The symptoms of whooping cough can be divided into three stages. The first stage lasts one to two weeks and is similar to a typical upper respiratory infection or cold. The symptoms include runny nose, mild cough, and possibly fever. During this stage, it is almost impossible to distinguish pertussis from the common cold.
The second phase is the most severe and usually the longest, lasting up to 10 weeks. The most characteristic symptom during this phase is the classic paroxysmal cough. The cough is sometimes described as staccato, which is a musical term that refers to notes played abruptly and detached. The short coughs usually come in rapid sequence, one after another after another. The coughing fits are sometimes followed by a high-pitched gasp that makes a “whooping” sound, hence the name of the illness. These coughing episodes can also be associated with vomiting, drooling, ruptured blood vessels in the eye, and sleep disturbance. According to the Centers for Disease Control (CDC), 4% of adults develop rib fracture and one quarter have loss of bladder control as a result of violent coughing. In infants, hospitalization to monitor for or treat complications is not uncommon. Some of these complications include pneumonia, seizure, and apnea (absence of breathing). Pertussis is fatal in 1% of hospitalized infants.
The third and final phase of the illness lasts approximately two to three weeks. The cough improves, but due to inflammation in the respiratory tract, patients are more susceptible to infection with other respiratory pathogens and recurrence of pertussis symptoms. The total time of illness is about 3 months, giving the disease another name, the 100-day cough.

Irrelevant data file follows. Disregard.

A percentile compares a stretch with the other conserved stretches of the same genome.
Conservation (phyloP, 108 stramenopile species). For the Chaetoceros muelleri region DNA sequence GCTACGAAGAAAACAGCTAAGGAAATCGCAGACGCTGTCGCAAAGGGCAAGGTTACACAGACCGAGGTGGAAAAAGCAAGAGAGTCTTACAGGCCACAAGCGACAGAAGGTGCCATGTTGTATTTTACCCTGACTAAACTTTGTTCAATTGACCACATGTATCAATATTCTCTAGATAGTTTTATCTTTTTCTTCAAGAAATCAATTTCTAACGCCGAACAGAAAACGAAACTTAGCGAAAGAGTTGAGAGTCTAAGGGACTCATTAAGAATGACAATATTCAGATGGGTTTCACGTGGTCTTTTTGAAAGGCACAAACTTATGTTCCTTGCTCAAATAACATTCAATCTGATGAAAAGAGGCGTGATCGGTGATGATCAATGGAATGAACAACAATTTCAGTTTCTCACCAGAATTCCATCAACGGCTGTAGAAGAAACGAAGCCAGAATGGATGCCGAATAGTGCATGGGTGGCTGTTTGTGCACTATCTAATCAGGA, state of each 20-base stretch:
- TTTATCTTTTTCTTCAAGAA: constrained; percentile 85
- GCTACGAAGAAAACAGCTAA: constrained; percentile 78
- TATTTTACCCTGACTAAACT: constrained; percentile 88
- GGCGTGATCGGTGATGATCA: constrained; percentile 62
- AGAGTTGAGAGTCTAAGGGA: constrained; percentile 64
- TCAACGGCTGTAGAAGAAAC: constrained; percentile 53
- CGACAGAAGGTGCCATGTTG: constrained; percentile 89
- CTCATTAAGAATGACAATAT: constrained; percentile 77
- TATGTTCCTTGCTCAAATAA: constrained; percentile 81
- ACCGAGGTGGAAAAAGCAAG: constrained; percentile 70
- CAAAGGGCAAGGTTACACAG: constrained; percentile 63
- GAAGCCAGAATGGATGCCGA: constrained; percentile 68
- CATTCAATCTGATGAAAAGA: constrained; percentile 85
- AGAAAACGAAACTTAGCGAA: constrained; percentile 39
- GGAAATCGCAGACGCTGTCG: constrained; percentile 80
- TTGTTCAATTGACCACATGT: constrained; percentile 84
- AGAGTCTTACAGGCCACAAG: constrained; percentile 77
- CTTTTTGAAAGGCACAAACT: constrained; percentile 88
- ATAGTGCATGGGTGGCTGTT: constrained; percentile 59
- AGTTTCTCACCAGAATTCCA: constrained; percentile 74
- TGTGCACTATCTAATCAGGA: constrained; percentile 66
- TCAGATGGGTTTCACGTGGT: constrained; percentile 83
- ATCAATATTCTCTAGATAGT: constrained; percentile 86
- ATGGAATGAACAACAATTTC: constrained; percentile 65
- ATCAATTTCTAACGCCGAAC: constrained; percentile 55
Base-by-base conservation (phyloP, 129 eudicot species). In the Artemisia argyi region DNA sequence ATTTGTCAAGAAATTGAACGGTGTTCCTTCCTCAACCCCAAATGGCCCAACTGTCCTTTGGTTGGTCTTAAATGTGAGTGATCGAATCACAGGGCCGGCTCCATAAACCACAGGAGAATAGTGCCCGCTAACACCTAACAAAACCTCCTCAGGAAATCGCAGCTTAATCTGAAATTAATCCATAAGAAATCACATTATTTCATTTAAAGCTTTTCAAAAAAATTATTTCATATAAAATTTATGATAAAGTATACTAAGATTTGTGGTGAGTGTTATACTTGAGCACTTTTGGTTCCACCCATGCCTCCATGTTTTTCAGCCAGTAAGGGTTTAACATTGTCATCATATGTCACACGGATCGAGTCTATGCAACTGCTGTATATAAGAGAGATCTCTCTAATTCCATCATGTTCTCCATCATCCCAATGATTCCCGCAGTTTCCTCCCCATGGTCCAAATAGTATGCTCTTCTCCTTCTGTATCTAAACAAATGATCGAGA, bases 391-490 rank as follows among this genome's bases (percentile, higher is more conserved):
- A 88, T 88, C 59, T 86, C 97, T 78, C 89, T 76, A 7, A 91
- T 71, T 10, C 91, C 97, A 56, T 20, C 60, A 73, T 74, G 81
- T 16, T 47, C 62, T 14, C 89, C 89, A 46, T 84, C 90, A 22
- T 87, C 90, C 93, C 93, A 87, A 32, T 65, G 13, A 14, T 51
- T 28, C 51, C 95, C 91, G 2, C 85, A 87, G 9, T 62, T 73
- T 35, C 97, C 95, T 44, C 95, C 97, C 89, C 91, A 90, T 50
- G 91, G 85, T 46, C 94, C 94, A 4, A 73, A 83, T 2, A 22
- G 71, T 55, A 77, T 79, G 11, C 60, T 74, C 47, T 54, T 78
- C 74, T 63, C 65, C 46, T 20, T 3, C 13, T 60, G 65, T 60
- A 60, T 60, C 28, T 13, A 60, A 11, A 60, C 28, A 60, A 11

Antibiotics are usually prescribed once the diagnosis of pertussis is made. However, the illness is not typically suspected until the second phase of illness and patients are most contagious during the first phase. By this point, the antibiotics help decrease the spread of infection to others, but do not treat the active symptoms. The spread of the infection is usually to close contacts through respiratory secretions. Parents and siblings are the source of infection in 65% of cases. For these reasons, prevention by vaccination is imperative.
The DTaP (diptheria, tetanus, acellular pertussis) vaccine is recommended for children at 2, 4, and 6 months, with boosters at 12-18 months and 4 years. Delaying or withholding this vaccine puts infants at risk for the complications described previously. Likewise, failing to immunize older siblings or parents puts young infants at risk since they are the source of infection in the majority of cases. The concept of “cocooning” centers on immunizing all of the close contacts of infants – parents, grandparents, siblings, healthcare workers, and childcare workers – in order to provide the unimmunized or partially immunized baby with a bubble of protection. Until the baby is able to receive his or her own vaccines, everyone else can help keep them healthy by getting regular boosters.
In addition to practicing good hand hygiene and covering your cough, talk with your doctor and your baby’s doctor to ensure your family is up to date on the pertussis vaccine. If you are an expectant parent, discuss with your doctor whether you need to get a booster during your gestation. If a close contact is diagnosed with pertussis, call your doctor to determine if you are a candidate for prophylactic antibiotics to prevent transmission of the infection.
Dr. Shanna McGinnis is a pediatrician at the One Health Pediatrics. She is also the mother of 3 children.